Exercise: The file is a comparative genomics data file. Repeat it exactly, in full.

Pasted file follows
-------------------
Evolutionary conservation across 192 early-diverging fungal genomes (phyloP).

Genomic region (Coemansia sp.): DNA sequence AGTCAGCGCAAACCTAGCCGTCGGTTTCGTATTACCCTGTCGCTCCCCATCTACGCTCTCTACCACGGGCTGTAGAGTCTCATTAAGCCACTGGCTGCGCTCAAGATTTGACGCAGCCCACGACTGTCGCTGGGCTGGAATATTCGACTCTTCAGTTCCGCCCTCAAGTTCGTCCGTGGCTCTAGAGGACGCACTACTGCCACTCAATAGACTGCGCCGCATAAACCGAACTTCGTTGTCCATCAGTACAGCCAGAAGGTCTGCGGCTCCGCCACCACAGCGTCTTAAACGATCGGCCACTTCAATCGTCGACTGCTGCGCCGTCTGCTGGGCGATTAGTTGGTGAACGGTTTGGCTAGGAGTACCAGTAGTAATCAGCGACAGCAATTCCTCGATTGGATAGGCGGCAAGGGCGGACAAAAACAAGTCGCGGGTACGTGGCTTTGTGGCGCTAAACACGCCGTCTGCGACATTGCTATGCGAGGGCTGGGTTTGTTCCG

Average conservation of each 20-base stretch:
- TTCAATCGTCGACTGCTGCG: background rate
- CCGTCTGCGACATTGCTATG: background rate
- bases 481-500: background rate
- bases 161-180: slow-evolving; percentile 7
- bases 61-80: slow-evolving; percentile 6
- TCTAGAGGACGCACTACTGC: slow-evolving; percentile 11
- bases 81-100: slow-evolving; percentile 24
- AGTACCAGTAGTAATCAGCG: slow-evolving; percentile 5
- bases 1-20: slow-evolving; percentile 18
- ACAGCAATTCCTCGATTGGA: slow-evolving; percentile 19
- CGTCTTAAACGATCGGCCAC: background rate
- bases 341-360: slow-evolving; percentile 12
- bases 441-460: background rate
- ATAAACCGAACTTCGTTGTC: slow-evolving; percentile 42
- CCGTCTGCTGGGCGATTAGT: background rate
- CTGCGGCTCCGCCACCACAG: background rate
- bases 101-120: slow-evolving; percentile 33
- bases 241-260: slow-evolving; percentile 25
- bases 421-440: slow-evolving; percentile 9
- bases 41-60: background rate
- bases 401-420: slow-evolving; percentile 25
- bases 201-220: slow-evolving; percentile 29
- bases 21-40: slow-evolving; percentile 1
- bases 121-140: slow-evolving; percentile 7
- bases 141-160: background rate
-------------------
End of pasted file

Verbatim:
Evolutionary conservation across 192 early-diverging fungal genomes (phyloP).

Genomic region (Coemansia sp.): DNA sequence AGTCAGCGCAAACCTAGCCGTCGGTTTCGTATTACCCTGTCGCTCCCCATCTACGCTCTCTACCACGGGCTGTAGAGTCTCATTAAGCCACTGGCTGCGCTCAAGATTTGACGCAGCCCACGACTGTCGCTGGGCTGGAATATTCGACTCTTCAGTTCCGCCCTCAAGTTCGTCCGTGGCTCTAGAGGACGCACTACTGCCACTCAATAGACTGCGCCGCATAAACCGAACTTCGTTGTCCATCAGTACAGCCAGAAGGTCTGCGGCTCCGCCACCACAGCGTCTTAAACGATCGGCCACTTCAATCGTCGACTGCTGCGCCGTCTGCTGGGCGATTAGTTGGTGAACGGTTTGGCTAGGAGTACCAGTAGTAATCAGCGACAGCAATTCCTCGATTGGATAGGCGGCAAGGGCGGACAAAAACAAGTCGCGGGTACGTGGCTTTGTGGCGCTAAACACGCCGTCTGCGACATTGCTATGCGAGGGCTGGGTTTGTTCCG

Average conservation of each 20-base stretch:
- TTCAATCGTCGACTGCTGCG: background rate
- CCGTCTGCGACATTGCTATG: background rate
- bases 481-500: background rate
- bases 161-180: slow-evolving; percentile 7
- bases 61-80: slow-evolving; percentile 6
- TCTAGAGGACGCACTACTGC: slow-evolving; percentile 11
- bases 81-100: slow-evolving; percentile 24
- AGTACCAGTAGTAATCAGCG: slow-evolving; percentile 5
- bases 1-20: slow-evolving; percentile 18
- ACAGCAATTCCTCGATTGGA: slow-evolving; percentile 19
- CGTCTTAAACGATCGGCCAC: background rate
- bases 341-360: slow-evolving; percentile 12
- bases 441-460: background rate
- ATAAACCGAACTTCGTTGTC: slow-evolving; percentile 42
- CCGTCTGCTGGGCGATTAGT: background rate
- CTGCGGCTCCGCCACCACAG: background rate
- bases 101-120: slow-evolving; percentile 33
- bases 241-260: slow-evolving; percentile 25
- bases 421-440: slow-evolving; percentile 9
- bases 41-60: background rate
- bases 401-420: slow-evolving; percentile 25
- bases 201-220: slow-evolving; percentile 29
- bases 21-40: slow-evolving; percentile 1
- bases 121-140: slow-evolving; percentile 7
- bases 141-160: background rate